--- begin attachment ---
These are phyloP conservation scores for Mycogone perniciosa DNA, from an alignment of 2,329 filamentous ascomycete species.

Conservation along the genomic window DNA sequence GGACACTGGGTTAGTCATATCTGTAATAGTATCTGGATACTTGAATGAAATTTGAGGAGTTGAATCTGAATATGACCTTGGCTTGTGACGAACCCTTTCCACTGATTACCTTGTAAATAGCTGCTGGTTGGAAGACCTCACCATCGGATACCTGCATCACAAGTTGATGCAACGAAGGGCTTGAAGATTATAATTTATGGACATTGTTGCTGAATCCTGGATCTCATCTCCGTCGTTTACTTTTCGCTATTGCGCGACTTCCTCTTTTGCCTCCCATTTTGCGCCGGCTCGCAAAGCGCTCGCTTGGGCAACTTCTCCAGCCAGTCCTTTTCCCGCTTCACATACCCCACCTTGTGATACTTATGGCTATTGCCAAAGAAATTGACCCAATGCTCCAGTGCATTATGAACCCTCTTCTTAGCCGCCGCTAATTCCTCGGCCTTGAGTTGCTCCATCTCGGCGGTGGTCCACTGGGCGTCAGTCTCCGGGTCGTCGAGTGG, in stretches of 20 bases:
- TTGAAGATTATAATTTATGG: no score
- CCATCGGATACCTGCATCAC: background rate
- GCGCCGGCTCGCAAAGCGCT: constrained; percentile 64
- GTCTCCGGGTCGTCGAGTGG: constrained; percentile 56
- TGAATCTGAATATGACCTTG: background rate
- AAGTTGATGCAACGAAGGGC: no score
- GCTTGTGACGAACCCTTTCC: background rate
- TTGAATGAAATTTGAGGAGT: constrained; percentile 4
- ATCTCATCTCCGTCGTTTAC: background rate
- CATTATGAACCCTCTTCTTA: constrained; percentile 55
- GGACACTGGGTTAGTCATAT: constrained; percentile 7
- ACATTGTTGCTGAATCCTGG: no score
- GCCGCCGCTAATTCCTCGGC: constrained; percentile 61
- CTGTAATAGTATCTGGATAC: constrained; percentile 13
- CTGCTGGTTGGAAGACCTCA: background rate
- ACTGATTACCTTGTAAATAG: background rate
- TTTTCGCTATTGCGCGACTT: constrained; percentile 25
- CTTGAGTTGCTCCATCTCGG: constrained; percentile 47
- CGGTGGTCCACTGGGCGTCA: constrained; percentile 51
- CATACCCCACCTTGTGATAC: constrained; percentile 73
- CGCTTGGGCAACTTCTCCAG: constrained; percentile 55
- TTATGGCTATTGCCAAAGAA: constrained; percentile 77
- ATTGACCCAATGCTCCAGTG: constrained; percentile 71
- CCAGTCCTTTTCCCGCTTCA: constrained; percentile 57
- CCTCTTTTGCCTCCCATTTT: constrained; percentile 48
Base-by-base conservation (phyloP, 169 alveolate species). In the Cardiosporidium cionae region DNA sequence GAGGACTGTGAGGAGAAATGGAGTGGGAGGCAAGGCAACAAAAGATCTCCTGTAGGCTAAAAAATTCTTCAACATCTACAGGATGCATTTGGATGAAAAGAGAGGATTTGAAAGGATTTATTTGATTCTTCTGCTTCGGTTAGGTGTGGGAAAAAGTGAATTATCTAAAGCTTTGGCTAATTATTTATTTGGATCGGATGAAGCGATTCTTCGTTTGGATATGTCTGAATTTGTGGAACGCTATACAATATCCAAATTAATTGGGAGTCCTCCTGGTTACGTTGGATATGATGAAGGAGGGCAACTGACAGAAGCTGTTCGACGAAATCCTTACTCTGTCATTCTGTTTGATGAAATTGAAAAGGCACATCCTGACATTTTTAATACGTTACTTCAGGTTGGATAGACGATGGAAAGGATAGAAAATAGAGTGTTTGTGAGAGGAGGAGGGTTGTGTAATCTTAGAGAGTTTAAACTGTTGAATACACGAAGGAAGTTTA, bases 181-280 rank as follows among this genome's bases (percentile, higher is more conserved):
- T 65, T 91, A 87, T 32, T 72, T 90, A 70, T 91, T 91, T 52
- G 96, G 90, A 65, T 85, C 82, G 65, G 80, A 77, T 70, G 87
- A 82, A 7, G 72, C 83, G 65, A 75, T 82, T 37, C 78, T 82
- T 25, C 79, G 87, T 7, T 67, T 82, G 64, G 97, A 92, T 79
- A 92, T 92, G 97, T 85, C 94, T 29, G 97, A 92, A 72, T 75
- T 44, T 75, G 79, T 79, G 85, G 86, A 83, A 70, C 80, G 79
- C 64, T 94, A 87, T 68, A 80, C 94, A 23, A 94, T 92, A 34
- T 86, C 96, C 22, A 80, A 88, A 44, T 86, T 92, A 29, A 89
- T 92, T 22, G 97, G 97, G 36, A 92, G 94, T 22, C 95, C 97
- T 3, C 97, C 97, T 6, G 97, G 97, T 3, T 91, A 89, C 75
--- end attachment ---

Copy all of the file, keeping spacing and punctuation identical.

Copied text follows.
These are phyloP conservation scores for Mycogone perniciosa DNA, from an alignment of 2,329 filamentous ascomycete species.

Conservation along the genomic window DNA sequence GGACACTGGGTTAGTCATATCTGTAATAGTATCTGGATACTTGAATGAAATTTGAGGAGTTGAATCTGAATATGACCTTGGCTTGTGACGAACCCTTTCCACTGATTACCTTGTAAATAGCTGCTGGTTGGAAGACCTCACCATCGGATACCTGCATCACAAGTTGATGCAACGAAGGGCTTGAAGATTATAATTTATGGACATTGTTGCTGAATCCTGGATCTCATCTCCGTCGTTTACTTTTCGCTATTGCGCGACTTCCTCTTTTGCCTCCCATTTTGCGCCGGCTCGCAAAGCGCTCGCTTGGGCAACTTCTCCAGCCAGTCCTTTTCCCGCTTCACATACCCCACCTTGTGATACTTATGGCTATTGCCAAAGAAATTGACCCAATGCTCCAGTGCATTATGAACCCTCTTCTTAGCCGCCGCTAATTCCTCGGCCTTGAGTTGCTCCATCTCGGCGGTGGTCCACTGGGCGTCAGTCTCCGGGTCGTCGAGTGG, in stretches of 20 bases:
- TTGAAGATTATAATTTATGG: no score
- CCATCGGATACCTGCATCAC: background rate
- GCGCCGGCTCGCAAAGCGCT: constrained; percentile 64
- GTCTCCGGGTCGTCGAGTGG: constrained; percentile 56
- TGAATCTGAATATGACCTTG: background rate
- AAGTTGATGCAACGAAGGGC: no score
- GCTTGTGACGAACCCTTTCC: background rate
- TTGAATGAAATTTGAGGAGT: constrained; percentile 4
- ATCTCATCTCCGTCGTTTAC: background rate
- CATTATGAACCCTCTTCTTA: constrained; percentile 55
- GGACACTGGGTTAGTCATAT: constrained; percentile 7
- ACATTGTTGCTGAATCCTGG: no score
- GCCGCCGCTAATTCCTCGGC: constrained; percentile 61
- CTGTAATAGTATCTGGATAC: constrained; percentile 13
- CTGCTGGTTGGAAGACCTCA: background rate
- ACTGATTACCTTGTAAATAG: background rate
- TTTTCGCTATTGCGCGACTT: constrained; percentile 25
- CTTGAGTTGCTCCATCTCGG: constrained; percentile 47
- CGGTGGTCCACTGGGCGTCA: constrained; percentile 51
- CATACCCCACCTTGTGATAC: constrained; percentile 73
- CGCTTGGGCAACTTCTCCAG: constrained; percentile 55
- TTATGGCTATTGCCAAAGAA: constrained; percentile 77
- ATTGACCCAATGCTCCAGTG: constrained; percentile 71
- CCAGTCCTTTTCCCGCTTCA: constrained; percentile 57
- CCTCTTTTGCCTCCCATTTT: constrained; percentile 48
Base-by-base conservation (phyloP, 169 alveolate species). In the Cardiosporidium cionae region DNA sequence GAGGACTGTGAGGAGAAATGGAGTGGGAGGCAAGGCAACAAAAGATCTCCTGTAGGCTAAAAAATTCTTCAACATCTACAGGATGCATTTGGATGAAAAGAGAGGATTTGAAAGGATTTATTTGATTCTTCTGCTTCGGTTAGGTGTGGGAAAAAGTGAATTATCTAAAGCTTTGGCTAATTATTTATTTGGATCGGATGAAGCGATTCTTCGTTTGGATATGTCTGAATTTGTGGAACGCTATACAATATCCAAATTAATTGGGAGTCCTCCTGGTTACGTTGGATATGATGAAGGAGGGCAACTGACAGAAGCTGTTCGACGAAATCCTTACTCTGTCATTCTGTTTGATGAAATTGAAAAGGCACATCCTGACATTTTTAATACGTTACTTCAGGTTGGATAGACGATGGAAAGGATAGAAAATAGAGTGTTTGTGAGAGGAGGAGGGTTGTGTAATCTTAGAGAGTTTAAACTGTTGAATACACGAAGGAAGTTTA, bases 181-280 rank as follows among this genome's bases (percentile, higher is more conserved):
- T 65, T 91, A 87, T 32, T 72, T 90, A 70, T 91, T 91, T 52
- G 96, G 90, A 65, T 85, C 82, G 65, G 80, A 77, T 70, G 87
- A 82, A 7, G 72, C 83, G 65, A 75, T 82, T 37, C 78, T 82
- T 25, C 79, G 87, T 7, T 67, T 82, G 64, G 97, A 92, T 79
- A 92, T 92, G 97, T 85, C 94, T 29, G 97, A 92, A 72, T 75
- T 44, T 75, G 79, T 79, G 85, G 86, A 83, A 70, C 80, G 79
- C 64, T 94, A 87, T 68, A 80, C 94, A 23, A 94, T 92, A 34
- T 86, C 96, C 22, A 80, A 88, A 44, T 86, T 92, A 29, A 89
- T 92, T 22, G 97, G 97, G 36, A 92, G 94, T 22, C 95, C 97
- T 3, C 97, C 97, T 6, G 97, G 97, T 3, T 91, A 89, C 75